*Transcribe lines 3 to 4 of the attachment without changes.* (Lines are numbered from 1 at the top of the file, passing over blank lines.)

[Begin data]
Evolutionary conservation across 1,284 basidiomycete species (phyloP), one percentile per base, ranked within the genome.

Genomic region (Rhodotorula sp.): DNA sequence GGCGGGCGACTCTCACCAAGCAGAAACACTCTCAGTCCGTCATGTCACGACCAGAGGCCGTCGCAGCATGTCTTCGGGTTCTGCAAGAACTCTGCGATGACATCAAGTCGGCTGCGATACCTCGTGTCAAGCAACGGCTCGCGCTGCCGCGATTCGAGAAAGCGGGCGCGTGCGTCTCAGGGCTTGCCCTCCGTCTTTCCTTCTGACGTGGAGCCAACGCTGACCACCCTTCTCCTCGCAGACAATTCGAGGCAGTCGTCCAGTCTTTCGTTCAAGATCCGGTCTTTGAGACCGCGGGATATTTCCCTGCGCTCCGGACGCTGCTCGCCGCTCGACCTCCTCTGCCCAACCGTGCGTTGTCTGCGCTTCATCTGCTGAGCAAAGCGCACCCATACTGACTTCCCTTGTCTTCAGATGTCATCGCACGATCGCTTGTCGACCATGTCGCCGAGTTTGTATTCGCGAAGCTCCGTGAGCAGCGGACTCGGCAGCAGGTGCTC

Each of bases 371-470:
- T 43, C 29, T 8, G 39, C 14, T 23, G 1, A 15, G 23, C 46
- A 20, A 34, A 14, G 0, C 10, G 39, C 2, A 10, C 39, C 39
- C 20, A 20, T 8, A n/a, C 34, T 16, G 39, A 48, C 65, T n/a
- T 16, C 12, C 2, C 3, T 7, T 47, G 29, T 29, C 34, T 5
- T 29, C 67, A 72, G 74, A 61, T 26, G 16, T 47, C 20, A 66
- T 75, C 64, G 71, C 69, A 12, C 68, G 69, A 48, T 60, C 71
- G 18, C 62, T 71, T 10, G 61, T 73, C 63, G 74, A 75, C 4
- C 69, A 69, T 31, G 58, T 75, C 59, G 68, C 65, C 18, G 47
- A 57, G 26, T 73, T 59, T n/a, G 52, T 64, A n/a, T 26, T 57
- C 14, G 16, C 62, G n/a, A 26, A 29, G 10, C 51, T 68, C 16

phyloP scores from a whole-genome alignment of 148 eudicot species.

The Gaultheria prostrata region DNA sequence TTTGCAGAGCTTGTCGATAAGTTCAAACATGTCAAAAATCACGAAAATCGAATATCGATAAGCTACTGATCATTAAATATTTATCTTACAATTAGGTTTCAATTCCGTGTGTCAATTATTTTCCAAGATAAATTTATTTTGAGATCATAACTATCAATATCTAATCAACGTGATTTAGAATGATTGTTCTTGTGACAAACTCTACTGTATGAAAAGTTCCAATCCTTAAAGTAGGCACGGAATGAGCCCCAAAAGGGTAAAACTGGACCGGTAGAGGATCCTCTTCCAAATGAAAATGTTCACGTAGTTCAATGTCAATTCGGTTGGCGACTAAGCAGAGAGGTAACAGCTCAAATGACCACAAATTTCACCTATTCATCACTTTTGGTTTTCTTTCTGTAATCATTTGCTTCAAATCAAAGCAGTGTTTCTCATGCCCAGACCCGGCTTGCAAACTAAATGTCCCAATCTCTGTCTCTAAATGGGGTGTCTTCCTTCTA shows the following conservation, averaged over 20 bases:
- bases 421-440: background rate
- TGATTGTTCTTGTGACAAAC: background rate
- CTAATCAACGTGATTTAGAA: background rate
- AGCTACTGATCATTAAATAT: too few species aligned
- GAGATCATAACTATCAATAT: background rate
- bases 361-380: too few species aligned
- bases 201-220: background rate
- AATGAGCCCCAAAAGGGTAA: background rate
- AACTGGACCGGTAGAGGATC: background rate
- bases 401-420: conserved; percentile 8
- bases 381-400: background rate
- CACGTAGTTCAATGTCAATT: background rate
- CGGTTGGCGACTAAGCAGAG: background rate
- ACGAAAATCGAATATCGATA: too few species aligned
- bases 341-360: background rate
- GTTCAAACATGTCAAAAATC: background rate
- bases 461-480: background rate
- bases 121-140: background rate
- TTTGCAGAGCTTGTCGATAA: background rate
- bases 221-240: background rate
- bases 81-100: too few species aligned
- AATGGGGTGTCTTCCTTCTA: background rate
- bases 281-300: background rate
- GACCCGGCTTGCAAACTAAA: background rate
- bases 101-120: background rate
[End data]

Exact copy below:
Each of bases 371-470:
- T 43, C 29, T 8, G 39, C 14, T 23, G 1, A 15, G 23, C 46